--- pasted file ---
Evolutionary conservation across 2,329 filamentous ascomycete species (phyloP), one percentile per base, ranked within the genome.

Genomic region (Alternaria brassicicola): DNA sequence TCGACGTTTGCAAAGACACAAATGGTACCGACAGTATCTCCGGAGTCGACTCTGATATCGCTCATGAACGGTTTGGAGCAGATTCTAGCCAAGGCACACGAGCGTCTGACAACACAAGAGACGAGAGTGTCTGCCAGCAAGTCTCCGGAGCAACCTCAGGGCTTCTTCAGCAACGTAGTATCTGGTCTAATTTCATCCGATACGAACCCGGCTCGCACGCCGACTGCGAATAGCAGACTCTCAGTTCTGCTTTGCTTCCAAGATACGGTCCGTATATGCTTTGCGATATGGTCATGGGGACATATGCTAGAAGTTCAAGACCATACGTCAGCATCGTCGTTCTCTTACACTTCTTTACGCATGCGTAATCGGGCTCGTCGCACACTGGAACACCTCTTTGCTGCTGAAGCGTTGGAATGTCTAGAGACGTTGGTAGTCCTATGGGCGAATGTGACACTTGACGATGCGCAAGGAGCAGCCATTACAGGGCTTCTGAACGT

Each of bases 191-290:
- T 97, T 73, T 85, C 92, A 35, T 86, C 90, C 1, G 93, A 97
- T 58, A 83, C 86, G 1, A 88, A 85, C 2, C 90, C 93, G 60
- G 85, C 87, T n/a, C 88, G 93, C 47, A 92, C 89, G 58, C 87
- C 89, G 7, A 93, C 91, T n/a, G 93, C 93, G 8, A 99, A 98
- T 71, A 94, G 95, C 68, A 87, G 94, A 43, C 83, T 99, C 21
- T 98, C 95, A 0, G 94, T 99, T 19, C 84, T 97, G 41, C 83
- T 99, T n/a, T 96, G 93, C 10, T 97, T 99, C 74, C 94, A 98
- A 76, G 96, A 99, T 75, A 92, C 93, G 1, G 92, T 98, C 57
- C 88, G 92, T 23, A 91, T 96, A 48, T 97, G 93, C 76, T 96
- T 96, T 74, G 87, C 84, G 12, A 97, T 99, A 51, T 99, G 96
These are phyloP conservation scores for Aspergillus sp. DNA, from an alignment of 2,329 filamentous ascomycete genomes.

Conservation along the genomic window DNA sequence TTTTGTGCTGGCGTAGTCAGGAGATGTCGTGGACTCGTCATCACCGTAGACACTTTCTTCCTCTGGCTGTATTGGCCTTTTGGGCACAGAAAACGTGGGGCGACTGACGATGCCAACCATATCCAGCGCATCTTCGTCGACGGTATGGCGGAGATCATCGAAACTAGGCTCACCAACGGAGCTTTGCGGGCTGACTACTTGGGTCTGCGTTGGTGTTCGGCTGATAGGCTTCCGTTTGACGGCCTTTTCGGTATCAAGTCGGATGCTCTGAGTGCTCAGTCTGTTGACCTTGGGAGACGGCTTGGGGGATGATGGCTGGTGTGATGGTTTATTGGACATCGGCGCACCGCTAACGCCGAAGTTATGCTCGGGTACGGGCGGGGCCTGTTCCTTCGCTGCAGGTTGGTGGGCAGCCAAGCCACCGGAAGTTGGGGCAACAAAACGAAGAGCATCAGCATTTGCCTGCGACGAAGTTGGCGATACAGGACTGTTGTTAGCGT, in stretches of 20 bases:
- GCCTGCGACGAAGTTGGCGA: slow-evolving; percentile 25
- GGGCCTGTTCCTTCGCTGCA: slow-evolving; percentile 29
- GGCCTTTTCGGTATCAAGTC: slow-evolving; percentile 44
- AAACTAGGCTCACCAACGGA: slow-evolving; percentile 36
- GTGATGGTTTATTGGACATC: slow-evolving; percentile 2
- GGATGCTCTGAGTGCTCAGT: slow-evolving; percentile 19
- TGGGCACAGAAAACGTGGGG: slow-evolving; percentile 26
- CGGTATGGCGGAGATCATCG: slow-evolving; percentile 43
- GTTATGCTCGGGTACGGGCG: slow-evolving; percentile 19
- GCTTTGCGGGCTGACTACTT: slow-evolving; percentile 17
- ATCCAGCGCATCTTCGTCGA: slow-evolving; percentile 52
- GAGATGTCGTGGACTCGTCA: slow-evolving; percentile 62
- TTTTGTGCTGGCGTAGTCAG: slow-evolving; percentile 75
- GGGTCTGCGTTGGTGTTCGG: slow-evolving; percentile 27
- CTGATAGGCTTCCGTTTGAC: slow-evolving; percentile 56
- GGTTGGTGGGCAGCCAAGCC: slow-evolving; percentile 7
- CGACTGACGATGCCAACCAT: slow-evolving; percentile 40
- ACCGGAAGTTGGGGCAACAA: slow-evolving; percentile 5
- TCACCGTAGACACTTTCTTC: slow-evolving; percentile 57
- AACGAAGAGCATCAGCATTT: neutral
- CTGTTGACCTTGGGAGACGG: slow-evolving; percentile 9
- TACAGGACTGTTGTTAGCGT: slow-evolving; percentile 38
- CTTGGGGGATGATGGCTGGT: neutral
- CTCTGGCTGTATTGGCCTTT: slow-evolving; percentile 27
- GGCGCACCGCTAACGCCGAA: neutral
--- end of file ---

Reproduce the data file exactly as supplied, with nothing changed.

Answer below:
Evolutionary conservation across 2,329 filamentous ascomycete species (phyloP), one percentile per base, ranked within the genome.

Genomic region (Alternaria brassicicola): DNA sequence TCGACGTTTGCAAAGACACAAATGGTACCGACAGTATCTCCGGAGTCGACTCTGATATCGCTCATGAACGGTTTGGAGCAGATTCTAGCCAAGGCACACGAGCGTCTGACAACACAAGAGACGAGAGTGTCTGCCAGCAAGTCTCCGGAGCAACCTCAGGGCTTCTTCAGCAACGTAGTATCTGGTCTAATTTCATCCGATACGAACCCGGCTCGCACGCCGACTGCGAATAGCAGACTCTCAGTTCTGCTTTGCTTCCAAGATACGGTCCGTATATGCTTTGCGATATGGTCATGGGGACATATGCTAGAAGTTCAAGACCATACGTCAGCATCGTCGTTCTCTTACACTTCTTTACGCATGCGTAATCGGGCTCGTCGCACACTGGAACACCTCTTTGCTGCTGAAGCGTTGGAATGTCTAGAGACGTTGGTAGTCCTATGGGCGAATGTGACACTTGACGATGCGCAAGGAGCAGCCATTACAGGGCTTCTGAACGT

Each of bases 191-290:
- T 97, T 73, T 85, C 92, A 35, T 86, C 90, C 1, G 93, A 97
- T 58, A 83, C 86, G 1, A 88, A 85, C 2, C 90, C 93, G 60
- G 85, C 87, T n/a, C 88, G 93, C 47, A 92, C 89, G 58, C 87
- C 89, G 7, A 93, C 91, T n/a, G 93, C 93, G 8, A 99, A 98
- T 71, A 94, G 95, C 68, A 87, G 94, A 43, C 83, T 99, C 21
- T 98, C 95, A 0, G 94, T 99, T 19, C 84, T 97, G 41, C 83
- T 99, T n/a, T 96, G 93, C 10, T 97, T 99, C 74, C 94, A 98
- A 76, G 96, A 99, T 75, A 92, C 93, G 1, G 92, T 98, C 57
- C 88, G 92, T 23, A 91, T 96, A 48, T 97, G 93, C 76, T 96
- T 96, T 74, G 87, C 84, G 12, A 97, T 99, A 51, T 99, G 96
These are phyloP conservation scores for Aspergillus sp. DNA, from an alignment of 2,329 filamentous ascomycete genomes.

Conservation along the genomic window DNA sequence TTTTGTGCTGGCGTAGTCAGGAGATGTCGTGGACTCGTCATCACCGTAGACACTTTCTTCCTCTGGCTGTATTGGCCTTTTGGGCACAGAAAACGTGGGGCGACTGACGATGCCAACCATATCCAGCGCATCTTCGTCGACGGTATGGCGGAGATCATCGAAACTAGGCTCACCAACGGAGCTTTGCGGGCTGACTACTTGGGTCTGCGTTGGTGTTCGGCTGATAGGCTTCCGTTTGACGGCCTTTTCGGTATCAAGTCGGATGCTCTGAGTGCTCAGTCTGTTGACCTTGGGAGACGGCTTGGGGGATGATGGCTGGTGTGATGGTTTATTGGACATCGGCGCACCGCTAACGCCGAAGTTATGCTCGGGTACGGGCGGGGCCTGTTCCTTCGCTGCAGGTTGGTGGGCAGCCAAGCCACCGGAAGTTGGGGCAACAAAACGAAGAGCATCAGCATTTGCCTGCGACGAAGTTGGCGATACAGGACTGTTGTTAGCGT, in stretches of 20 bases:
- GCCTGCGACGAAGTTGGCGA: slow-evolving; percentile 25
- GGGCCTGTTCCTTCGCTGCA: slow-evolving; percentile 29
- GGCCTTTTCGGTATCAAGTC: slow-evolving; percentile 44
- AAACTAGGCTCACCAACGGA: slow-evolving; percentile 36
- GTGATGGTTTATTGGACATC: slow-evolving; percentile 2
- GGATGCTCTGAGTGCTCAGT: slow-evolving; percentile 19
- TGGGCACAGAAAACGTGGGG: slow-evolving; percentile 26
- CGGTATGGCGGAGATCATCG: slow-evolving; percentile 43
- GTTATGCTCGGGTACGGGCG: slow-evolving; percentile 19
- GCTTTGCGGGCTGACTACTT: slow-evolving; percentile 17
- ATCCAGCGCATCTTCGTCGA: slow-evolving; percentile 52
- GAGATGTCGTGGACTCGTCA: slow-evolving; percentile 62
- TTTTGTGCTGGCGTAGTCAG: slow-evolving; percentile 75
- GGGTCTGCGTTGGTGTTCGG: slow-evolving; percentile 27
- CTGATAGGCTTCCGTTTGAC: slow-evolving; percentile 56
- GGTTGGTGGGCAGCCAAGCC: slow-evolving; percentile 7
- CGACTGACGATGCCAACCAT: slow-evolving; percentile 40
- ACCGGAAGTTGGGGCAACAA: slow-evolving; percentile 5
- TCACCGTAGACACTTTCTTC: slow-evolving; percentile 57
- AACGAAGAGCATCAGCATTT: neutral
- CTGTTGACCTTGGGAGACGG: slow-evolving; percentile 9
- TACAGGACTGTTGTTAGCGT: slow-evolving; percentile 38
- CTTGGGGGATGATGGCTGGT: neutral
- CTCTGGCTGTATTGGCCTTT: slow-evolving; percentile 27
- GGCGCACCGCTAACGCCGAA: neutral